The email dings started around 10:00 pm, and continued throughout the night as folks throughout Maine sent me the latest report on CNN.com that quotes "sources" who claim, "President Obama and top aides have quietly stepped up talks with moderate Republican Senator Olympia Snowe of Maine on a scaled-back health care bill, according to two sources familiar with the negotiations."
I know that Washington, D.C. folks spend a great deal of time in an alternative world, but seriously - Senator Snowe engaged in behind the scenes talks with the President? Forget for a moment that Senator Snowe has been working on health care issues since President Obama was in grammar school, the real issue here is that Senator Snowe doesn't need to do anything behind the scenes with the Whitehouse, or anyone else for that matter.
I met with the Senator personally during the August recess back here in Maine when she spoke with dozens of Maine folks in a series of health care talks throughout the state. Here is what I learned: She is worried about costs and the impact on the deficit, the public option plan is "off the table", she wants more private insurance companies in Maine (we have 3), and she doesn't support higher taxes - especially during a recession.
Those concerns and opinions were not from "unnamed sources," they were straight from Senator Snowe. And just to be certain, last week I also spoke with her Chief of Staff and her Health Care Legislative Aide. There is nothing new - other than the fact that Senator Snowe continues to be committed to working for health care reform with her colleagues in the "gang of six" and that "nothing has changed that would justify the CNN story."
I think the fundamental problem here is that the folks at the White House - who are very likely spinning this story in an attempt to pressure Senator Snowe - are totally misreading the way she operates. While the "moderate" label is often used by the far right to protest Senator Snowe's actions - the left is about to learn a very important lesson from the moderate from Maine.
It is not an act. It is not something Senator Snowe does to get re-elected or to curry favor. She believes that there is middle ground and she looks for it. For her, middle ground means giving businesses the opportunity to join together and purchase health care - regardless of state lines. It involves tort reform, it involves ensuring folks have a skin in the game (not "free" government health care) and it involves truly bending the cost curve. The bottom line is that Democrats in Congress, and this President, have failed to find the middle ground in the health care debate. In fact, they have veered so far off the center that they will find no sympathy - behind the scenes or not - from Senator Snowe or her other moderate colleagues.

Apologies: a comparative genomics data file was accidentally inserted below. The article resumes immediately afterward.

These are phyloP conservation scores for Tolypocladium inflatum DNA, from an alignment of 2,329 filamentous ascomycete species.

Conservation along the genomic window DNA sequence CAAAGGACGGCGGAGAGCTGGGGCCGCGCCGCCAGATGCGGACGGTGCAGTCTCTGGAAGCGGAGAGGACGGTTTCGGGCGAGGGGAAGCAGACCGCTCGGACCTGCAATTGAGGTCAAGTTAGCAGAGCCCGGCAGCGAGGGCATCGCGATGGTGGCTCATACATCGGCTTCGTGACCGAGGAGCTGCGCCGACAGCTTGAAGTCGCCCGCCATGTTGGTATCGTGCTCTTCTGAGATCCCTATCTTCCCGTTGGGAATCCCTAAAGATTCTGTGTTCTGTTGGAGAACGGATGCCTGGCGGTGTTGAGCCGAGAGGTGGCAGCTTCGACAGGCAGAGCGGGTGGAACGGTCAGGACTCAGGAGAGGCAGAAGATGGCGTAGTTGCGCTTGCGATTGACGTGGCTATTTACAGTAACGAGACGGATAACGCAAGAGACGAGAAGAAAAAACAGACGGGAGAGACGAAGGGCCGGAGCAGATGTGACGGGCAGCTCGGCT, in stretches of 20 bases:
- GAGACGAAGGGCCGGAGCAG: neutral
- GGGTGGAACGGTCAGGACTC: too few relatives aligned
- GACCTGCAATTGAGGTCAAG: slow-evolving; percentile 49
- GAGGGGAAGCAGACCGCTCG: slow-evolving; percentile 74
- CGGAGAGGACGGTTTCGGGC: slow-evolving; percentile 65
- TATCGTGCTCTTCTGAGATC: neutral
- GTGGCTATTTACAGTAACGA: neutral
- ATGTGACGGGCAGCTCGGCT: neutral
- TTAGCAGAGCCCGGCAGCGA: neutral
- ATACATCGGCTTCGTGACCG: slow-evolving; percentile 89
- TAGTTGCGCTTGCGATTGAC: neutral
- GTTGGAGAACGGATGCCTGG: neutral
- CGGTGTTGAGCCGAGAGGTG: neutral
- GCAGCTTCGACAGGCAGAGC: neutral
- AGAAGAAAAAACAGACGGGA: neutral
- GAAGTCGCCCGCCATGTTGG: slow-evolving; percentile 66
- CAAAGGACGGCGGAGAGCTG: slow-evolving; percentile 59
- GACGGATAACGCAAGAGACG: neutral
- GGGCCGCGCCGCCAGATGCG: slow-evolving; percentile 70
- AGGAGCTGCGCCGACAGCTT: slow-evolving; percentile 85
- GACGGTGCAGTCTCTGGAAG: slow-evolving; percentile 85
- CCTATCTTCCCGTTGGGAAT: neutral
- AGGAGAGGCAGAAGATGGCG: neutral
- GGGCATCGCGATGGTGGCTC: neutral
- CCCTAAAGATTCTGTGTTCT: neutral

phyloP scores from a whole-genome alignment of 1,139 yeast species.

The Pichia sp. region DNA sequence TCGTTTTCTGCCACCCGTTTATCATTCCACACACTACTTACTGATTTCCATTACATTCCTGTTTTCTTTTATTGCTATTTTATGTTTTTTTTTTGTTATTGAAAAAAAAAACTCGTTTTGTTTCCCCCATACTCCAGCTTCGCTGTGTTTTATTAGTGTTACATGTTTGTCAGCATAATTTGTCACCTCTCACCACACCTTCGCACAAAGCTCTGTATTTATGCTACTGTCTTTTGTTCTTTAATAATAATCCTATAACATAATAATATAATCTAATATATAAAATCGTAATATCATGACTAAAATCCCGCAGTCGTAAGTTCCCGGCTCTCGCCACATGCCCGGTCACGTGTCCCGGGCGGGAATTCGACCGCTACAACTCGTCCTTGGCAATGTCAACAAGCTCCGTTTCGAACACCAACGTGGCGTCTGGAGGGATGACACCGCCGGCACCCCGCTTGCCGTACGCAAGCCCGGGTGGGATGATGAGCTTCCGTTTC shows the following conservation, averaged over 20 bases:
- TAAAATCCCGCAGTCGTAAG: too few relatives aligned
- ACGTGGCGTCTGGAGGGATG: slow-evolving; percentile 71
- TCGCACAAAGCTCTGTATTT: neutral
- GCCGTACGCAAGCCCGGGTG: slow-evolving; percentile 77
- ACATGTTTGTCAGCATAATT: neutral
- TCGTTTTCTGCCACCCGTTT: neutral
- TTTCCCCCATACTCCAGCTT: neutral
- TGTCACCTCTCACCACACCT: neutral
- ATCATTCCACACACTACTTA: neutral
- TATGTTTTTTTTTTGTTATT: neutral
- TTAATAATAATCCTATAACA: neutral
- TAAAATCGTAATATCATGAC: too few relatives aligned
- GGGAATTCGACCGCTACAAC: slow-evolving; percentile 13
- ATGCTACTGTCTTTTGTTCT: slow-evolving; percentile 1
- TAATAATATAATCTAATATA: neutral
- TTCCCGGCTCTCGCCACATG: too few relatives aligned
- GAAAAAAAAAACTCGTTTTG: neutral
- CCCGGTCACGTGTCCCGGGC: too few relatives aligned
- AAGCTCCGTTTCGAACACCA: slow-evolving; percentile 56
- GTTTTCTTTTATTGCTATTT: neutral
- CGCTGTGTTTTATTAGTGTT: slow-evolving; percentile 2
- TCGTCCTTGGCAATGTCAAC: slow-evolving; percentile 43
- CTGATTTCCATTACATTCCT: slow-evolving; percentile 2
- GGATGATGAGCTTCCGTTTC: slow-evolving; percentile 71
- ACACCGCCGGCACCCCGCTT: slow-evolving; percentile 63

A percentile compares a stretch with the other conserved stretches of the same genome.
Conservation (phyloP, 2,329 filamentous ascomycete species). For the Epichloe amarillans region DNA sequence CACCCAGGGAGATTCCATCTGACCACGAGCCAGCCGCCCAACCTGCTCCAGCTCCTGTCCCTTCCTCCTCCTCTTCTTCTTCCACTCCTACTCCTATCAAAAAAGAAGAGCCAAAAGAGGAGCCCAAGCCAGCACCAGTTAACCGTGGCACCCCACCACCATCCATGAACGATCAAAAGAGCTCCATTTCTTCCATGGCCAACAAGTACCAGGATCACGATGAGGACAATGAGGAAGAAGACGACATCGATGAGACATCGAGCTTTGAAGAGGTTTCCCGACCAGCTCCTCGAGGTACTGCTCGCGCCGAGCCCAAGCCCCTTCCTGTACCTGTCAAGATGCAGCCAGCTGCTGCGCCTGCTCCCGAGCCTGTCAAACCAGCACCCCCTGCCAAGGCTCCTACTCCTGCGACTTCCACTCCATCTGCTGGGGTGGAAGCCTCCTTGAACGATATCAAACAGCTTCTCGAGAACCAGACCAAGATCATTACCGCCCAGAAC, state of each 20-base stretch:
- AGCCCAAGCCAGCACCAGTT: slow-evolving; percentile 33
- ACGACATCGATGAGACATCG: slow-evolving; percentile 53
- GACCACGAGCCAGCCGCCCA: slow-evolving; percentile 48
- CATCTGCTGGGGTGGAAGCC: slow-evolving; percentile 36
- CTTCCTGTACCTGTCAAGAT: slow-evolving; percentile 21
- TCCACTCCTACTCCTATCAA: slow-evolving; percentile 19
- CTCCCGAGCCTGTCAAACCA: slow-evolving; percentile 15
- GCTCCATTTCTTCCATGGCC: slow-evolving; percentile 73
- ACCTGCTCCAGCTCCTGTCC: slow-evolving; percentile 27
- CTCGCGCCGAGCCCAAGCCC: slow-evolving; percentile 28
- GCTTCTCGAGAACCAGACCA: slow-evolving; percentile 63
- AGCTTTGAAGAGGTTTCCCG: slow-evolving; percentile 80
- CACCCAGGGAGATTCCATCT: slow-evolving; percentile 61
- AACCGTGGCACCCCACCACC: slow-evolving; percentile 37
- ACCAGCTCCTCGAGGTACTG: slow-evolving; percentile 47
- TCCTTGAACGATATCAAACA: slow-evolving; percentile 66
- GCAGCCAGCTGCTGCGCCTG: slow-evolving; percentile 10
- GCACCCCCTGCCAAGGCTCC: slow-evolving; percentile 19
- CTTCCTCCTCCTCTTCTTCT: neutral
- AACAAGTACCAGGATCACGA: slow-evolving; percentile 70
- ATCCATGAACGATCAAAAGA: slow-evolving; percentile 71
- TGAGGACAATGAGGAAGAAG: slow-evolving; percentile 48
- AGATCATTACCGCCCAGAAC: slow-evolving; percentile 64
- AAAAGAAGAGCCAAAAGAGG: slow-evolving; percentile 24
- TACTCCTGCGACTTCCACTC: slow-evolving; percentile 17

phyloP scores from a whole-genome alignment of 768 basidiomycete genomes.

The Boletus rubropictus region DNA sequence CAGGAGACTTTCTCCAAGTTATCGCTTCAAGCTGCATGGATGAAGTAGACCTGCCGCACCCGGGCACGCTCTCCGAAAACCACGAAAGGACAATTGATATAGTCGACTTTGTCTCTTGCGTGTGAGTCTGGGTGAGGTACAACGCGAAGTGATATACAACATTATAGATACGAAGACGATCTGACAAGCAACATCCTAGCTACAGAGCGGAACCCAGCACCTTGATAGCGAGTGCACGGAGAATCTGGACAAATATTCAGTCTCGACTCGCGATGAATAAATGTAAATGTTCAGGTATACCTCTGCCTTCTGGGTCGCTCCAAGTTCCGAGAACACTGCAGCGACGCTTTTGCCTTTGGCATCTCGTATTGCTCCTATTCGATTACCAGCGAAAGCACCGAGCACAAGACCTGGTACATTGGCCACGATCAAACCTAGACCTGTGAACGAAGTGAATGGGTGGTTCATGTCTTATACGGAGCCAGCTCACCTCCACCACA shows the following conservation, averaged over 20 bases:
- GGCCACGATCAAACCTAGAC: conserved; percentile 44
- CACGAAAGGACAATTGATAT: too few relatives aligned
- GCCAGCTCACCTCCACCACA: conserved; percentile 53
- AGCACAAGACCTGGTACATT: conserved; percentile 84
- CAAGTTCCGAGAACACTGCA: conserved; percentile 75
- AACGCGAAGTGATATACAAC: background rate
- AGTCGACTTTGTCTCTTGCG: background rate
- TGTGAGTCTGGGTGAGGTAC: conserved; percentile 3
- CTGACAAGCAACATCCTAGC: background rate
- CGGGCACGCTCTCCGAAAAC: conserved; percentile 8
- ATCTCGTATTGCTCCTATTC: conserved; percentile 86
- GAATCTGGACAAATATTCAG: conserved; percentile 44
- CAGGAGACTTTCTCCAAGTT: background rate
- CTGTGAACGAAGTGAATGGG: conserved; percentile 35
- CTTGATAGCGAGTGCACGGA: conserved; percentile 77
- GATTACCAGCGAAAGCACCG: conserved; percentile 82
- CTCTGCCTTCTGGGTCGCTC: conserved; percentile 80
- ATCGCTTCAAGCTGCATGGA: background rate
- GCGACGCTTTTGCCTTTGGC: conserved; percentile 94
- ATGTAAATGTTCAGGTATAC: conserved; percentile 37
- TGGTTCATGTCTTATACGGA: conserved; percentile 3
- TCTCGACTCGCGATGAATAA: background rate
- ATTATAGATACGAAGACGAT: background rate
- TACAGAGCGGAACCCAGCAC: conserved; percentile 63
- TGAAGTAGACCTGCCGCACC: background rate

As for the other "White House" strategy where CNN reports, "Allies of the president hope that if Snowe accepts a health care agreement, she might also bring along her Republican colleague from Maine, moderate Senator Susan Collins." Don't hold your breath.
In fact, watch and listen to the video here - Senator Collins rejects the public option, and the health care reform effort in her own words, as she responds to a question from an SEIU member. (The relevant part starts at 55:25 and runs for two minutes).
So, my suggestion to the White House: put away your shovels, there is no Snowe in the forecast.
-Tarren R. Bragdon is Chief Executive Officer of The Maine Heritage Policy Center. Prior to becoming CEO in January of 2008, Tarren served for five years as the Center's Director of Health Reform Initiatives.
During 2001 and 2002, he served as the special assistant to the President of the Maine Senate, Senator Richard Bennett. In this capacity, he provided policy research, analysis and advice on a variety of policy areas, focusing on healthcare and tax policy.
From 1996 through 2000, Tarren served in the Maine House of Representatives representing District 119, part of Bangor. He is the youngest person ever to be elected to the Maine House, being sworn in when he was just eleven days past the constitutional requirement of twenty-one years of age. During his tenure in the house, he served on the Joint Standing Committee on Health and Human Services.